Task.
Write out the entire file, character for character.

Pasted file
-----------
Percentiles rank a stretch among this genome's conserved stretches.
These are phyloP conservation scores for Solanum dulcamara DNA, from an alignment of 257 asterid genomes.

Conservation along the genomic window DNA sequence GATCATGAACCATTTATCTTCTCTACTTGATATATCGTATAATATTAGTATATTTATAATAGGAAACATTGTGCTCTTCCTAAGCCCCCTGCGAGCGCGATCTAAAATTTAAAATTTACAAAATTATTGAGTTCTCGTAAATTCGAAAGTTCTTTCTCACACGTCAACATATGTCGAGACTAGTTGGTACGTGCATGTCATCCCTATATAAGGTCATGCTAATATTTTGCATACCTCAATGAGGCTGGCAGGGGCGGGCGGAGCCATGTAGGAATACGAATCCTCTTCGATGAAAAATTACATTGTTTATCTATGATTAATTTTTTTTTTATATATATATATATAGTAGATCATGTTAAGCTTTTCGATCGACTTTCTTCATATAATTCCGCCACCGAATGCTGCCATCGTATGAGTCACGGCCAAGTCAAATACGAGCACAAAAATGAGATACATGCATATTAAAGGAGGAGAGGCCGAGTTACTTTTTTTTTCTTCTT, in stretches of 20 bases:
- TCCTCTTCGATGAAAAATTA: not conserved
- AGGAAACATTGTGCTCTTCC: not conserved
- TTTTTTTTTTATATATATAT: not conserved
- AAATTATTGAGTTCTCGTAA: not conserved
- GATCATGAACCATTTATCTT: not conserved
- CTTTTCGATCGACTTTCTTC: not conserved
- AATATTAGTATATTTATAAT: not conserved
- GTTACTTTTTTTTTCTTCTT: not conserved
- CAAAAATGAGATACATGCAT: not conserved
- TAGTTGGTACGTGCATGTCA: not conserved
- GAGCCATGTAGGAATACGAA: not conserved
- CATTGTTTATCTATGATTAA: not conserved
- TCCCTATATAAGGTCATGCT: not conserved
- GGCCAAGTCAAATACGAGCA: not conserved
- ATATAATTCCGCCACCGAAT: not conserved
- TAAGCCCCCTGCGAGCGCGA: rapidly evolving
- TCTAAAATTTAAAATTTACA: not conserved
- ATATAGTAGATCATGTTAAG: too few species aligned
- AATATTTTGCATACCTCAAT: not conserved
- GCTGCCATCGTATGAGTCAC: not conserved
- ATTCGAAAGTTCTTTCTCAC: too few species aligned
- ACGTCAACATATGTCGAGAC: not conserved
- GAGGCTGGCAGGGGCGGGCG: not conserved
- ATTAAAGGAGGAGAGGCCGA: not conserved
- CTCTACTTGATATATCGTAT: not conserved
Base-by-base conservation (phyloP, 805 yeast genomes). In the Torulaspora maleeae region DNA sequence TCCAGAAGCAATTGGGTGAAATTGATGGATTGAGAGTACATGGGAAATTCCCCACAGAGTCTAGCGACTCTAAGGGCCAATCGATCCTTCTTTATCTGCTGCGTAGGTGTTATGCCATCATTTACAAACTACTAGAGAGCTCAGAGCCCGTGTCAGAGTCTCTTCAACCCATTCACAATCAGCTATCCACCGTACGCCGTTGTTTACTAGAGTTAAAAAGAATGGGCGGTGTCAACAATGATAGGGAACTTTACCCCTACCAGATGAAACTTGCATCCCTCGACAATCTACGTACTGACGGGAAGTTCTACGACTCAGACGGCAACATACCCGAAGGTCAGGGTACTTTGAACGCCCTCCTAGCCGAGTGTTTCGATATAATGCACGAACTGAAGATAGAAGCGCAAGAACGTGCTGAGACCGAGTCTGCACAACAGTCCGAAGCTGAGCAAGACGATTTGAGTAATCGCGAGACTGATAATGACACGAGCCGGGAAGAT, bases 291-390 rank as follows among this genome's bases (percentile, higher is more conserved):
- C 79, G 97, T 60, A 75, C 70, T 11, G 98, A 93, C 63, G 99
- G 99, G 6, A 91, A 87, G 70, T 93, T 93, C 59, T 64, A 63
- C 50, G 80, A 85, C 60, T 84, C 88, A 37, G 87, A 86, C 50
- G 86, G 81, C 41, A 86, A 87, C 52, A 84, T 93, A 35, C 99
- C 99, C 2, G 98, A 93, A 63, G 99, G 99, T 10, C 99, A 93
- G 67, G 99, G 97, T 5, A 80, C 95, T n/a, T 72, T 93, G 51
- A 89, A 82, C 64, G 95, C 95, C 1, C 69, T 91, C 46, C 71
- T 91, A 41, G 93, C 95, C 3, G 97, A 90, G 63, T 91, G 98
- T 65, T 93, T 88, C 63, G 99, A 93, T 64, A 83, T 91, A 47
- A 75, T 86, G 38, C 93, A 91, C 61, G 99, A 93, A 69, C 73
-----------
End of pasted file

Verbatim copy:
Percentiles rank a stretch among this genome's conserved stretches.
These are phyloP conservation scores for Solanum dulcamara DNA, from an alignment of 257 asterid genomes.

Conservation along the genomic window DNA sequence GATCATGAACCATTTATCTTCTCTACTTGATATATCGTATAATATTAGTATATTTATAATAGGAAACATTGTGCTCTTCCTAAGCCCCCTGCGAGCGCGATCTAAAATTTAAAATTTACAAAATTATTGAGTTCTCGTAAATTCGAAAGTTCTTTCTCACACGTCAACATATGTCGAGACTAGTTGGTACGTGCATGTCATCCCTATATAAGGTCATGCTAATATTTTGCATACCTCAATGAGGCTGGCAGGGGCGGGCGGAGCCATGTAGGAATACGAATCCTCTTCGATGAAAAATTACATTGTTTATCTATGATTAATTTTTTTTTTATATATATATATATAGTAGATCATGTTAAGCTTTTCGATCGACTTTCTTCATATAATTCCGCCACCGAATGCTGCCATCGTATGAGTCACGGCCAAGTCAAATACGAGCACAAAAATGAGATACATGCATATTAAAGGAGGAGAGGCCGAGTTACTTTTTTTTTCTTCTT, in stretches of 20 bases:
- TCCTCTTCGATGAAAAATTA: not conserved
- AGGAAACATTGTGCTCTTCC: not conserved
- TTTTTTTTTTATATATATAT: not conserved
- AAATTATTGAGTTCTCGTAA: not conserved
- GATCATGAACCATTTATCTT: not conserved
- CTTTTCGATCGACTTTCTTC: not conserved
- AATATTAGTATATTTATAAT: not conserved
- GTTACTTTTTTTTTCTTCTT: not conserved
- CAAAAATGAGATACATGCAT: not conserved
- TAGTTGGTACGTGCATGTCA: not conserved
- GAGCCATGTAGGAATACGAA: not conserved
- CATTGTTTATCTATGATTAA: not conserved
- TCCCTATATAAGGTCATGCT: not conserved
- GGCCAAGTCAAATACGAGCA: not conserved
- ATATAATTCCGCCACCGAAT: not conserved
- TAAGCCCCCTGCGAGCGCGA: rapidly evolving
- TCTAAAATTTAAAATTTACA: not conserved
- ATATAGTAGATCATGTTAAG: too few species aligned
- AATATTTTGCATACCTCAAT: not conserved
- GCTGCCATCGTATGAGTCAC: not conserved
- ATTCGAAAGTTCTTTCTCAC: too few species aligned
- ACGTCAACATATGTCGAGAC: not conserved
- GAGGCTGGCAGGGGCGGGCG: not conserved
- ATTAAAGGAGGAGAGGCCGA: not conserved
- CTCTACTTGATATATCGTAT: not conserved
Base-by-base conservation (phyloP, 805 yeast genomes). In the Torulaspora maleeae region DNA sequence TCCAGAAGCAATTGGGTGAAATTGATGGATTGAGAGTACATGGGAAATTCCCCACAGAGTCTAGCGACTCTAAGGGCCAATCGATCCTTCTTTATCTGCTGCGTAGGTGTTATGCCATCATTTACAAACTACTAGAGAGCTCAGAGCCCGTGTCAGAGTCTCTTCAACCCATTCACAATCAGCTATCCACCGTACGCCGTTGTTTACTAGAGTTAAAAAGAATGGGCGGTGTCAACAATGATAGGGAACTTTACCCCTACCAGATGAAACTTGCATCCCTCGACAATCTACGTACTGACGGGAAGTTCTACGACTCAGACGGCAACATACCCGAAGGTCAGGGTACTTTGAACGCCCTCCTAGCCGAGTGTTTCGATATAATGCACGAACTGAAGATAGAAGCGCAAGAACGTGCTGAGACCGAGTCTGCACAACAGTCCGAAGCTGAGCAAGACGATTTGAGTAATCGCGAGACTGATAATGACACGAGCCGGGAAGAT, bases 291-390 rank as follows among this genome's bases (percentile, higher is more conserved):
- C 79, G 97, T 60, A 75, C 70, T 11, G 98, A 93, C 63, G 99
- G 99, G 6, A 91, A 87, G 70, T 93, T 93, C 59, T 64, A 63
- C 50, G 80, A 85, C 60, T 84, C 88, A 37, G 87, A 86, C 50
- G 86, G 81, C 41, A 86, A 87, C 52, A 84, T 93, A 35, C 99
- C 99, C 2, G 98, A 93, A 63, G 99, G 99, T 10, C 99, A 93
- G 67, G 99, G 97, T 5, A 80, C 95, T n/a, T 72, T 93, G 51
- A 89, A 82, C 64, G 95, C 95, C 1, C 69, T 91, C 46, C 71
- T 91, A 41, G 93, C 95, C 3, G 97, A 90, G 63, T 91, G 98
- T 65, T 93, T 88, C 63, G 99, A 93, T 64, A 83, T 91, A 47
- A 75, T 86, G 38, C 93, A 91, C 61, G 99, A 93, A 69, C 73